A haemorrhagic stroke is a stroke that is caused by bleeding in or around the brain. Although they are less common than strokes that are caused by a blockage, they can be much more serious.
Physiotherapy is used to help with movement problems after a stroke, such as weakness or paralysis. This guide explains how physiotherapy can help you learn to
move and get around. It can help you learn to use your arm and hand in everyday activities as much as possible.
Occupational therapy can help you adjust to life after stroke by giving you the confidence and skills to perform daily tasks. This guide explains what to expect from occupational therapy and how you can find a therapist.
Some of the most common effects of stroke are physical and include things like muscle weakness and fatigue. This guide describes some of the physical effects of stroke and explains how they are diagnosed and treated.
About two-thirds of people experience some changes to their vision after stroke. This guide explains the different types of problems you might have and how they can be treated.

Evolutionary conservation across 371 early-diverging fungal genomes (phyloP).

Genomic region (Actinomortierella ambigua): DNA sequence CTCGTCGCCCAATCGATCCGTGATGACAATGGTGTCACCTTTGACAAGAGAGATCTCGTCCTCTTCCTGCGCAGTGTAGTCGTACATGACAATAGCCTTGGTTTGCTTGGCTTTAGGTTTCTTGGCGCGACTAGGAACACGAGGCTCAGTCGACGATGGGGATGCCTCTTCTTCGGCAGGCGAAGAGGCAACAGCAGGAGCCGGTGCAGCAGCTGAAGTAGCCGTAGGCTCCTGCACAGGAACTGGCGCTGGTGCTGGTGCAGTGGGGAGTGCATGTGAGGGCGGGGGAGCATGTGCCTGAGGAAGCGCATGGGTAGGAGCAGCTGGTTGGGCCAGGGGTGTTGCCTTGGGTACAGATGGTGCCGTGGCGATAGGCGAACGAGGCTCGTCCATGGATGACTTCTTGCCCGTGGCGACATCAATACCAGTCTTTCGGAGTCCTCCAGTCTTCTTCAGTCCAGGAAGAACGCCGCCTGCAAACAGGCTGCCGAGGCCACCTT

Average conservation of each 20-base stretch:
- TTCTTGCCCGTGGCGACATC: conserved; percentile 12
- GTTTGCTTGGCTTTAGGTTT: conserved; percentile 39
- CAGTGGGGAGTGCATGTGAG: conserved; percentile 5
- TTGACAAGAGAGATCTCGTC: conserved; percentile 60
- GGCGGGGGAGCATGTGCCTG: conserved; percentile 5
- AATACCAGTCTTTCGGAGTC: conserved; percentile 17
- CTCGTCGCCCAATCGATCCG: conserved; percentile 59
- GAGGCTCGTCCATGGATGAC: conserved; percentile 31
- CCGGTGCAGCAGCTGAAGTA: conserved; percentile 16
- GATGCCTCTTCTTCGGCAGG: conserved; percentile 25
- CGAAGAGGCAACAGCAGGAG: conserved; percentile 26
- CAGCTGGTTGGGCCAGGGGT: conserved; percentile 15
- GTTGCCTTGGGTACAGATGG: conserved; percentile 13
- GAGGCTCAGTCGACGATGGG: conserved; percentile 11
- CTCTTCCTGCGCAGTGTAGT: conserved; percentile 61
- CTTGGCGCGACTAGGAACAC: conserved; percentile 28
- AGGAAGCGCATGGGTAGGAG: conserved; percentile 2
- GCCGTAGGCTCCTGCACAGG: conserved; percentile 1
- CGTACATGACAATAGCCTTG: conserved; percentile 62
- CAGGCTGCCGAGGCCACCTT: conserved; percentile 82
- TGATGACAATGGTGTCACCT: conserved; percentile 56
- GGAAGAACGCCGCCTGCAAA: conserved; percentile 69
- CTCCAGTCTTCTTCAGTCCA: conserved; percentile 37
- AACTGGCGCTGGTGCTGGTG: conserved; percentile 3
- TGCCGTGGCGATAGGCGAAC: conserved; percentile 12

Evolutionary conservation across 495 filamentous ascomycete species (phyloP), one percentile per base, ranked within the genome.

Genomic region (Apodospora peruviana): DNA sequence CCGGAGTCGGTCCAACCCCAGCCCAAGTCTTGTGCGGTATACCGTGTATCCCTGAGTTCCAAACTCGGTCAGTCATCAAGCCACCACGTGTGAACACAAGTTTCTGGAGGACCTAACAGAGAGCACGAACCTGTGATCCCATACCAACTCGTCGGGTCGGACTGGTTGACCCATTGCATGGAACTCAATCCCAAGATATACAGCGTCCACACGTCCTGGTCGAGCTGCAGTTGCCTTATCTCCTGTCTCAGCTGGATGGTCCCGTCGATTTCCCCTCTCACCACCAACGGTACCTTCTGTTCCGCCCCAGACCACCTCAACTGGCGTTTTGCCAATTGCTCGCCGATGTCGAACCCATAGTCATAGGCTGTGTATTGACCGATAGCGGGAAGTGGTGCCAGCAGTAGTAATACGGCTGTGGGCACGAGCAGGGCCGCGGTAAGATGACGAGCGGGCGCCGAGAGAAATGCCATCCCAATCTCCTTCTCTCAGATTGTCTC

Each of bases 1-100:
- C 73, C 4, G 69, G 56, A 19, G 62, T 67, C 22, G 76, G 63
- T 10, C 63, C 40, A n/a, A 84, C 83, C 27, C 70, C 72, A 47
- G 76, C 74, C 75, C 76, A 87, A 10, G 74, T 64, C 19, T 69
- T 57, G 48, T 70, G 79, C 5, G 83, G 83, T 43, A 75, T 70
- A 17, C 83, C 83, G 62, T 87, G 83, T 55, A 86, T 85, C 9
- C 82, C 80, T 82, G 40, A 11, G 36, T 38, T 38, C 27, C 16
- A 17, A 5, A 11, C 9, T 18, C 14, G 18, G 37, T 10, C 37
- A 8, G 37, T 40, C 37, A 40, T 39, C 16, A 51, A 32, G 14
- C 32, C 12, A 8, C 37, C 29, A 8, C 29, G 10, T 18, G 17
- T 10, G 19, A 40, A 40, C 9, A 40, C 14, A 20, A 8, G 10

This guide explains what private treatments are available for stroke, and what to consider before deciding if they are right for you. It covers rehabilitation therapies like physiotherapy, as well as health checks and scans.
A stroke often causes problems with bladder and bowel control. These usually improve in the early weeks after the stroke, but around a third of stroke survivors may have longer term difficulties.
Find out why you may experience severe tiredness (known as fatigue) after a stroke and what can be done to help you manage it.
A stroke in the brain stem can cause the very rare condition of locked-in syndrome, where the person is conscious but unable to move apart from their eyes.
Find out how stroke can affect your balance, what can help, and how to look after yourself if your balance has been affected by stroke.